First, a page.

A tight labor market is a boon for many new college graduates. A spring survey by the National Association of Colleges and Employers found that employers plan to hire nearly one-third more graduates from the class of 2022 than from the class of 2021.
“Companies are recruiting at a level that we’ve never seen before,” said Colby College president David Greene, who just two years ago was scrambling to help the class of 2020 find jobs at the height of pandemic layoffs.
Greene spoke with “Marketplace Morning Report” host David Brancaccio about where new graduates are heading this year and how the labor market is impacting internships. The following is an edited transcript of the interview.
David Brancaccio: I was looking at this surge, nationally, in campus recruiting by organizations, companies — you seeing it there?
David Greene: We are seeing it like crazy. It has changed so much. Do you remember? Two years ago we were talking about this, and we were doing everything we possibly could to help our students find jobs; went to extreme measures. And now the story is entirely different. Companies are recruiting at a level that we’ve never seen before.
Brancaccio: Finance is still big with the students. What else?
Greene: Finance is definitely big. Technology firms are recruiting like crazy. Health care. Professional services — I’ll just say professional services are clearly doing well, they are recruiting at a level we’ve never seen before, from auditing firms. Law firms coming to places right now looking for talented undergraduates to be working for them. Consulting firms, that’s clearly a booming business from what we’re seeing in terms of the recruitment of our students.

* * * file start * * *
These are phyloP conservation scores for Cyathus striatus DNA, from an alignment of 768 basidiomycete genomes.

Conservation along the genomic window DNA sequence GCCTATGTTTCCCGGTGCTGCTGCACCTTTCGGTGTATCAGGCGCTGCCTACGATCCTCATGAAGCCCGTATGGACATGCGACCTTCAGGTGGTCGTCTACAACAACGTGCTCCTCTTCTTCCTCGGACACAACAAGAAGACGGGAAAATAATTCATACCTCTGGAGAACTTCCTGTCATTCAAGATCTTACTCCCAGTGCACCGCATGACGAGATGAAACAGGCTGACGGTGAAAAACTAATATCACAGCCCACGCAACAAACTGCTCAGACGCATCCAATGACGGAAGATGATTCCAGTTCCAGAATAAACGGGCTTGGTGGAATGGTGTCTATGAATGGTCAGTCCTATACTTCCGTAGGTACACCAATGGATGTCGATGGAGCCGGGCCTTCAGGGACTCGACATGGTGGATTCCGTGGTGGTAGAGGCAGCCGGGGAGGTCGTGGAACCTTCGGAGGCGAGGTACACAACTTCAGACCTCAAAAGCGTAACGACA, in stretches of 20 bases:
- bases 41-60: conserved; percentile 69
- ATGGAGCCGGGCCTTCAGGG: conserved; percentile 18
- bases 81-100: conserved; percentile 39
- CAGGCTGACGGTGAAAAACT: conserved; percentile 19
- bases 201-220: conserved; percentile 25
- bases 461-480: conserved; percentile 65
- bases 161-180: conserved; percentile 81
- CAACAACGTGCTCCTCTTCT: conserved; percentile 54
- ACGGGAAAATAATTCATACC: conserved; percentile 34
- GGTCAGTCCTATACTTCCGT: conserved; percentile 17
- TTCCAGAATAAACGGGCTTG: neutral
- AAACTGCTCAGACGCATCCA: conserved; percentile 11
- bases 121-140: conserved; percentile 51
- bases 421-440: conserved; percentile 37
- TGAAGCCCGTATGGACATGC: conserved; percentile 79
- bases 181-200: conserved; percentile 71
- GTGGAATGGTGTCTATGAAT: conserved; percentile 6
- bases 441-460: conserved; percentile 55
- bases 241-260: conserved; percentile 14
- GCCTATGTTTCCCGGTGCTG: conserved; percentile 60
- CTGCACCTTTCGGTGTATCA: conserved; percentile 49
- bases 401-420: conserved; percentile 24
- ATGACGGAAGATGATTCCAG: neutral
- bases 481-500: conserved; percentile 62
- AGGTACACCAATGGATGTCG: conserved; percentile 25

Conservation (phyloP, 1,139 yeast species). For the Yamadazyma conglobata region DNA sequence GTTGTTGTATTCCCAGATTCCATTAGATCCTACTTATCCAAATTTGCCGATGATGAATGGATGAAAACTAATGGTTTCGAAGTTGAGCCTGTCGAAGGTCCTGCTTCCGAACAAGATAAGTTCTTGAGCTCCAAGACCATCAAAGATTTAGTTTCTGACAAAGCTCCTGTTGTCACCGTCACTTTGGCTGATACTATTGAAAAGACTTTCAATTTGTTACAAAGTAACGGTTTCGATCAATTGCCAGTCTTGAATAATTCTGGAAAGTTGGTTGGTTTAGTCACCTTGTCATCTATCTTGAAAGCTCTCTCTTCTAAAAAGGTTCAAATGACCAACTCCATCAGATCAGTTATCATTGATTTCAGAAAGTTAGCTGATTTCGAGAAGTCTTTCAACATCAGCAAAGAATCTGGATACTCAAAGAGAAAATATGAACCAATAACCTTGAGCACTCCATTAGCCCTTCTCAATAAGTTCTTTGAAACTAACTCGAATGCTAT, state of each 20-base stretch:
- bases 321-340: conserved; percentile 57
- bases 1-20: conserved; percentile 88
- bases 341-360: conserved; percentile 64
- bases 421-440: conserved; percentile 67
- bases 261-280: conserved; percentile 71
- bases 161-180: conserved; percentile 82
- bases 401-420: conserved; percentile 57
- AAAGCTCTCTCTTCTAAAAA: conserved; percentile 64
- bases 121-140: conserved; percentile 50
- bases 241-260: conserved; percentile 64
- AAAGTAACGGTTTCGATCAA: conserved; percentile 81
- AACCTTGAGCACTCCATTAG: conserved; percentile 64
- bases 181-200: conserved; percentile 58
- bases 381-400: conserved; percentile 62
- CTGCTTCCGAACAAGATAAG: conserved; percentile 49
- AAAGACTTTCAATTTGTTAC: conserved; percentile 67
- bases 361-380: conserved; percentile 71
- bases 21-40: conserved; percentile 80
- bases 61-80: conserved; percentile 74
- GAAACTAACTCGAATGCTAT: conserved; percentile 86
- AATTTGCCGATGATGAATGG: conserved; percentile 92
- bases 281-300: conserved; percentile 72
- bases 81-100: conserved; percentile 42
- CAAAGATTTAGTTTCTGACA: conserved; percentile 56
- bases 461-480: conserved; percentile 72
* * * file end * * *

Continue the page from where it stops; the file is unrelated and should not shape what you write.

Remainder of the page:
Brancaccio: So finance, still big, even though the stock market is … well, it’s been awful?
Greene: It’s been awful. But I think that the demand is still high from many of these banks and from other financial companies right now. And one of the things that we’re starting to see, David, is that a number of these companies are actually recruiting more students than they actually need over time. They’re getting something that we understand in the admissions world, which we call “summer melt.” We want a class of 1,000 students, for example. You end up getting 1,100 students because you know 100 students over that summer are going to decide to take a gap year, go somewhere else, something will happen. And I think right now companies and firms are seeing the same thing. They need more offers out there, they need more people accepting their offers than spots they have, because they’re expecting students to shift their minds over the next several months.
Brancaccio: Yeah, we know students. That can happen. And they’re talking to younger students, not just rising juniors and seniors?
Greene: This is like Division I athletic recruiting right now. So they’re going after sophomores right now. They’re trying to do everything they can to line students up at that time for internships. We haven’t seen this before at this level — it used to be that they would be there, that, particularly for financial firms, “We’ll give you a key internship your junior year, hire you after your senior year.” Now they’re starting with sophomores. We had a student who came to me and he said, “I’ve got, I’ve got an offer my sophomore year, but I’ve got another offer from a private equity firm.” And he said, “I went to them. And I said to them, ‘Hey, you know what, I can’t take it right now. But if you guarantee me, I’ll be there for my junior year.” So he lined up two internships right away sophomore year, junior year. The demand is that high right now and the recruiting is that hot.
Brancaccio: Kind of weeping right now, because I graduated from, not your institution, but one down the road there, in 1982, into the teeth of when Paul Volcker, the Fed chief, was raising interest rates to a quadrillion percent. And this was not happening. There’ll be people in our audience listening going, “That actually happens now?”